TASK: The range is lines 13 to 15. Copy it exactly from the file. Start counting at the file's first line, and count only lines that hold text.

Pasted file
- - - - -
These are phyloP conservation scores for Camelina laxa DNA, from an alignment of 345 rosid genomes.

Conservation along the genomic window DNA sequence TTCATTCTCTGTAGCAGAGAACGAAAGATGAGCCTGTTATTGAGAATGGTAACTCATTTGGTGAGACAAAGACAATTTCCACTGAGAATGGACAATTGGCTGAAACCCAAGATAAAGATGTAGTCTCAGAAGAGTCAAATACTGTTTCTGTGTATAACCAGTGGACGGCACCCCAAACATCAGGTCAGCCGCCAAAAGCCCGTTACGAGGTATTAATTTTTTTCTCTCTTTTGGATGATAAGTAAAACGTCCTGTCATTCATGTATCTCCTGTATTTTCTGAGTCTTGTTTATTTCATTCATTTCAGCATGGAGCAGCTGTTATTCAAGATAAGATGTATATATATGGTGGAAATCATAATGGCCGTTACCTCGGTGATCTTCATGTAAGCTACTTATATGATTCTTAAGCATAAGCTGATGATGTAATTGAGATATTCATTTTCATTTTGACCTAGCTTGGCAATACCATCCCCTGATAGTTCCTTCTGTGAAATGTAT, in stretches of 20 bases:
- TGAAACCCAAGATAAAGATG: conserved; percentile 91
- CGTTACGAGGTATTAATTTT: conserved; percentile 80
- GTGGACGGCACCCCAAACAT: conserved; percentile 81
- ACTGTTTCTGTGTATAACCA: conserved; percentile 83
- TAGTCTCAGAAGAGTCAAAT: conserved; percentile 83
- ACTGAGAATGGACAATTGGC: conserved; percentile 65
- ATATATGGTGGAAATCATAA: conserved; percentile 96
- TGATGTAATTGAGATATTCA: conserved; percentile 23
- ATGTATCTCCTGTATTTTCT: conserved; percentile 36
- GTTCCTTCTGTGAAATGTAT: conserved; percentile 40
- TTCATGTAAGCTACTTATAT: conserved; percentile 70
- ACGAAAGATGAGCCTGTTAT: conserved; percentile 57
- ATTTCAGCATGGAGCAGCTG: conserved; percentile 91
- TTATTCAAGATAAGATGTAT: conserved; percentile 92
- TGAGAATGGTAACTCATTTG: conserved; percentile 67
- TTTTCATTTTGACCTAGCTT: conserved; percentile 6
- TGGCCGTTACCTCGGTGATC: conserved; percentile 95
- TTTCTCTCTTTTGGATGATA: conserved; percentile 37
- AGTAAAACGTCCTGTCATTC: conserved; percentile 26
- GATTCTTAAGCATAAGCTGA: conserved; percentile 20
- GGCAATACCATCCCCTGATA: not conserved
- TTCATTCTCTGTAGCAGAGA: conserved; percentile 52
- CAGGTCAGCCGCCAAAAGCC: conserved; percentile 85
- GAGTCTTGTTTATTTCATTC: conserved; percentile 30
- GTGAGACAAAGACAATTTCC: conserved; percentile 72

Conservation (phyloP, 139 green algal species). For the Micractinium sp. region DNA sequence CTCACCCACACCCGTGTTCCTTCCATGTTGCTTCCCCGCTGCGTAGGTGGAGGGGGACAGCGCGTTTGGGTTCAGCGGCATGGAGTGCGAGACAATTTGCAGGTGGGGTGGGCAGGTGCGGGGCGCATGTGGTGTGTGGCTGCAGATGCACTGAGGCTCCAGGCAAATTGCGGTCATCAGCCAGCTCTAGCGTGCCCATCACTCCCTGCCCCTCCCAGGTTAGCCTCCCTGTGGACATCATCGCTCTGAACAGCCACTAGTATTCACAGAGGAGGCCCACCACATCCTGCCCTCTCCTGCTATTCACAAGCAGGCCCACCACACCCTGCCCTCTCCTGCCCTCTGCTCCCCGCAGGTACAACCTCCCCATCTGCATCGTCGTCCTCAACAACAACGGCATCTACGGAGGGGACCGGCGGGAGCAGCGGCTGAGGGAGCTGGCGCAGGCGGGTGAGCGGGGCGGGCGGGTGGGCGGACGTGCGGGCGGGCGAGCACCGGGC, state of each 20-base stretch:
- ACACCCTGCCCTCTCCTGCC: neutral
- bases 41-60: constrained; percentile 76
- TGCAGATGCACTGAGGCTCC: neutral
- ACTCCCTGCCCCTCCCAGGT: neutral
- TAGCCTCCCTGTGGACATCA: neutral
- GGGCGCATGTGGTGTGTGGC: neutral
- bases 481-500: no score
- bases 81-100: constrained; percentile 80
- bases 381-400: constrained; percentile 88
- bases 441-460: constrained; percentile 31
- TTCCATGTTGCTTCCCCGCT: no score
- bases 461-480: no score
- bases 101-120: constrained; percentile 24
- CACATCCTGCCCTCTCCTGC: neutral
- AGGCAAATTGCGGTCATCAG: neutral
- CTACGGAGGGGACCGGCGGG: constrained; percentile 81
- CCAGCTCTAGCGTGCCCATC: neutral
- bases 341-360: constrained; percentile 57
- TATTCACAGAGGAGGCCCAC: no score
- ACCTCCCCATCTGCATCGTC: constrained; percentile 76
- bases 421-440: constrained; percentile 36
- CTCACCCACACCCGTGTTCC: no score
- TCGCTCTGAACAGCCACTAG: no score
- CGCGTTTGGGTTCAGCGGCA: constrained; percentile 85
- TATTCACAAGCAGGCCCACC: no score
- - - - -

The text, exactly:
- TTCATGTAAGCTACTTATAT: conserved; percentile 70
- ACGAAAGATGAGCCTGTTAT: conserved; percentile 57
- ATTTCAGCATGGAGCAGCTG: conserved; percentile 91